Monday, July 19, 2010

Behind the Paleface

Once in a while I like to show you guys a little bit of the process behind my ghettomations. Guys like Sherm Cohen , Raul Aguirre jr, Ted Seko, and Javier Hernandez are so good at showing their processes, I'm usually pretty lazy about doing the "how-to's". I gotta be honest, over the years I've really streamlined my process down to as FEW STEPS as possible, keeping things fresh and surprising myself as I make these cartoons. I have to stay entertained while doing these. I need to keep things fresh. There are a few things that have stayed consistent in my last few cartoons, though.

Still using my trusty 5.5 x 8.5 sketchbooks to warehouse all of my cartoon art. I think making a method where I can draw anywhere and get the art done easily has really helped in my cartoon output. That and the fact that I'm pretty much a ghettomation stud, right? Right? Above you will also see my 2 pens of choice. A Pilot Precise pen 5.0 and the beloved Sharpie fine point. This is all geek knowledge, I know, but you love it.

Let me tell you, reusing character art has been a real help with my cartoons. Drawing the main characters in just a few poses and slipping them into different backgrounds is a great (and widely used) method to get the most mileage from your art. Plus, I tend to morph my characters if I draw them from scratch too much. I make sure to mix the re-used stuff with brand new art, just to keep the audience on their toes and to make sure the cartoons have fresh life in each scene. Above you see Running Drain Stormcloud and his confederate confidant, Cooper. I inserted them into the background below.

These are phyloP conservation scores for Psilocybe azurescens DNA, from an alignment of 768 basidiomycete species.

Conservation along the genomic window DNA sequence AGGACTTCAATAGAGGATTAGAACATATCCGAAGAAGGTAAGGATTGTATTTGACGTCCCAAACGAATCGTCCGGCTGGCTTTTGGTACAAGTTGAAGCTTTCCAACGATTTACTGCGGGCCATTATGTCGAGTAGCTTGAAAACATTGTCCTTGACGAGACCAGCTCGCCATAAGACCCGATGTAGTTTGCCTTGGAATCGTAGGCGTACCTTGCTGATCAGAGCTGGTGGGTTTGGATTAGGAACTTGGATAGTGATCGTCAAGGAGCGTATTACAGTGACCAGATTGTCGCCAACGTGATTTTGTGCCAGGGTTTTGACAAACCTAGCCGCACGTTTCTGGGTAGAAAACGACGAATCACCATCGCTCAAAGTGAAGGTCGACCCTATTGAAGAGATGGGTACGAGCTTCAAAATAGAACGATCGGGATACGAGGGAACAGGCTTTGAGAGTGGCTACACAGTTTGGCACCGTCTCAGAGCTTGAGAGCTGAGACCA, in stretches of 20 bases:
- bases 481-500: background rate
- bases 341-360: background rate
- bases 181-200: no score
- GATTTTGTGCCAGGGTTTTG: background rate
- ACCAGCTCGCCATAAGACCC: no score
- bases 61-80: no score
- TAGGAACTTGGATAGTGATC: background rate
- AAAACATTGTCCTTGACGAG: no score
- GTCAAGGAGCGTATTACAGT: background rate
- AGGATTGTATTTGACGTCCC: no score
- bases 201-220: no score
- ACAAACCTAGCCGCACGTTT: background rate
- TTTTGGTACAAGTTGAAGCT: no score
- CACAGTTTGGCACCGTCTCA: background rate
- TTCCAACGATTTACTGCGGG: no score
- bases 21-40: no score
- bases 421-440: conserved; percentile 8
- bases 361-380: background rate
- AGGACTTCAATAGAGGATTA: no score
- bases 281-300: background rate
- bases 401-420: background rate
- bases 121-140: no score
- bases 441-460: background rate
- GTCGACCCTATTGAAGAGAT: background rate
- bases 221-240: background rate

Color makes a world of difference. It changes everything. It really brings a scene to life. Here you'll see that I took Cooper's arm and attached it to his body. I'm an art surgeon. Many times I'll draw the arms separate from the body and use different versions of the arms to express body language, like someone talking with their hands. You can thank Raul Aguirre, jr for that. I think he kind of sparked my animation gene. I'm enjoying having my actors "act" on screen. Its become my ghettomation trick that I use again and again. In my opinion, Ghettomation is about staying loose and creatively hungry. I'm always looking for new ways to have fun while I'm making these cartoons. Therapy, passion, hobby, drug, outlet, canvas, and forum for my weirdness/talent all in one! Thanks for being a viewer. I really appreciate that.

Now go out and create something good!


Mike Garvey said...

That was great! Love the drawing of Cooper sitting next to his arm. Raul took me to Geeks so I could pick up Ghettomation Garden while I was in LA last week. I'll have to get a shot of me with it here in Chicago. Keep it up man!

Luis Escobar said...

Thanks for the process report. I think it's most helpful to hear how YOU do it. I know how a studio does it but it's more work than I care to do. Anything that helps shorten the process while making a good quality product helps.

Jim Lujan said...

Mike, hope you enjoy Ghettomation Garden. Sorry I couldn't catch up with you. It was a busy busy week for me, too.

Luis, I hope this serves to inspire even those IN the biz to get up and work on their own stuff. It really is therapeutic. Its good for the soul on so many levels.